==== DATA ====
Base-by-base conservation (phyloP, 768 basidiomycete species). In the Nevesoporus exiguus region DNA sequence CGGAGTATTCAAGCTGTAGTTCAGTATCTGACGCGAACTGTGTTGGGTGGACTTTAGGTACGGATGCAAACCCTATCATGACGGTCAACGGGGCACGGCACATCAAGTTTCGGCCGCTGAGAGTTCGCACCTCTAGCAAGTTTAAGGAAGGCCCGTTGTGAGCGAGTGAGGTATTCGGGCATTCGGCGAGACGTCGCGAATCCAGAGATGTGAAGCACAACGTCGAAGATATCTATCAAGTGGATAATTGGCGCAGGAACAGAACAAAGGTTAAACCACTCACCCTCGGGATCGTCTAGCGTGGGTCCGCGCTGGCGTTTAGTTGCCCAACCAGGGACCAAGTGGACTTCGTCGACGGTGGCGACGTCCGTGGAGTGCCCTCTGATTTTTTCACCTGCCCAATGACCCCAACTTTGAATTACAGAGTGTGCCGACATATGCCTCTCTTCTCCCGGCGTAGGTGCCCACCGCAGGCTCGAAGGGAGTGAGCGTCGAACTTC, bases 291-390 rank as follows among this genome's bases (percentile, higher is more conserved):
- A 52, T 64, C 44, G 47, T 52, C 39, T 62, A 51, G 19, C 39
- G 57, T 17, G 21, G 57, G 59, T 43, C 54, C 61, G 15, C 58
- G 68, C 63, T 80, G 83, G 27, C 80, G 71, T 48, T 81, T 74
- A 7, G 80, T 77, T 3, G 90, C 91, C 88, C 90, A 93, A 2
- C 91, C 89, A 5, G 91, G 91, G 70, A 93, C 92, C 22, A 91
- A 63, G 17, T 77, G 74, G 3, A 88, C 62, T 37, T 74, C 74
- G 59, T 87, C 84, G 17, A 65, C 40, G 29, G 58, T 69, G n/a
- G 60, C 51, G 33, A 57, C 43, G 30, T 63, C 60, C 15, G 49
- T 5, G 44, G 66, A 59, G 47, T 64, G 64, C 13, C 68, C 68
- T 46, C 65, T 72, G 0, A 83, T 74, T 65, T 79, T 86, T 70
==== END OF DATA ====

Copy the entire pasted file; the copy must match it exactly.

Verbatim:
Base-by-base conservation (phyloP, 768 basidiomycete species). In the Nevesoporus exiguus region DNA sequence CGGAGTATTCAAGCTGTAGTTCAGTATCTGACGCGAACTGTGTTGGGTGGACTTTAGGTACGGATGCAAACCCTATCATGACGGTCAACGGGGCACGGCACATCAAGTTTCGGCCGCTGAGAGTTCGCACCTCTAGCAAGTTTAAGGAAGGCCCGTTGTGAGCGAGTGAGGTATTCGGGCATTCGGCGAGACGTCGCGAATCCAGAGATGTGAAGCACAACGTCGAAGATATCTATCAAGTGGATAATTGGCGCAGGAACAGAACAAAGGTTAAACCACTCACCCTCGGGATCGTCTAGCGTGGGTCCGCGCTGGCGTTTAGTTGCCCAACCAGGGACCAAGTGGACTTCGTCGACGGTGGCGACGTCCGTGGAGTGCCCTCTGATTTTTTCACCTGCCCAATGACCCCAACTTTGAATTACAGAGTGTGCCGACATATGCCTCTCTTCTCCCGGCGTAGGTGCCCACCGCAGGCTCGAAGGGAGTGAGCGTCGAACTTC, bases 291-390 rank as follows among this genome's bases (percentile, higher is more conserved):
- A 52, T 64, C 44, G 47, T 52, C 39, T 62, A 51, G 19, C 39
- G 57, T 17, G 21, G 57, G 59, T 43, C 54, C 61, G 15, C 58
- G 68, C 63, T 80, G 83, G 27, C 80, G 71, T 48, T 81, T 74
- A 7, G 80, T 77, T 3, G 90, C 91, C 88, C 90, A 93, A 2
- C 91, C 89, A 5, G 91, G 91, G 70, A 93, C 92, C 22, A 91
- A 63, G 17, T 77, G 74, G 3, A 88, C 62, T 37, T 74, C 74
- G 59, T 87, C 84, G 17, A 65, C 40, G 29, G 58, T 69, G n/a
- G 60, C 51, G 33, A 57, C 43, G 30, T 63, C 60, C 15, G 49
- T 5, G 44, G 66, A 59, G 47, T 64, G 64, C 13, C 68, C 68
- T 46, C 65, T 72, G 0, A 83, T 74, T 65, T 79, T 86, T 70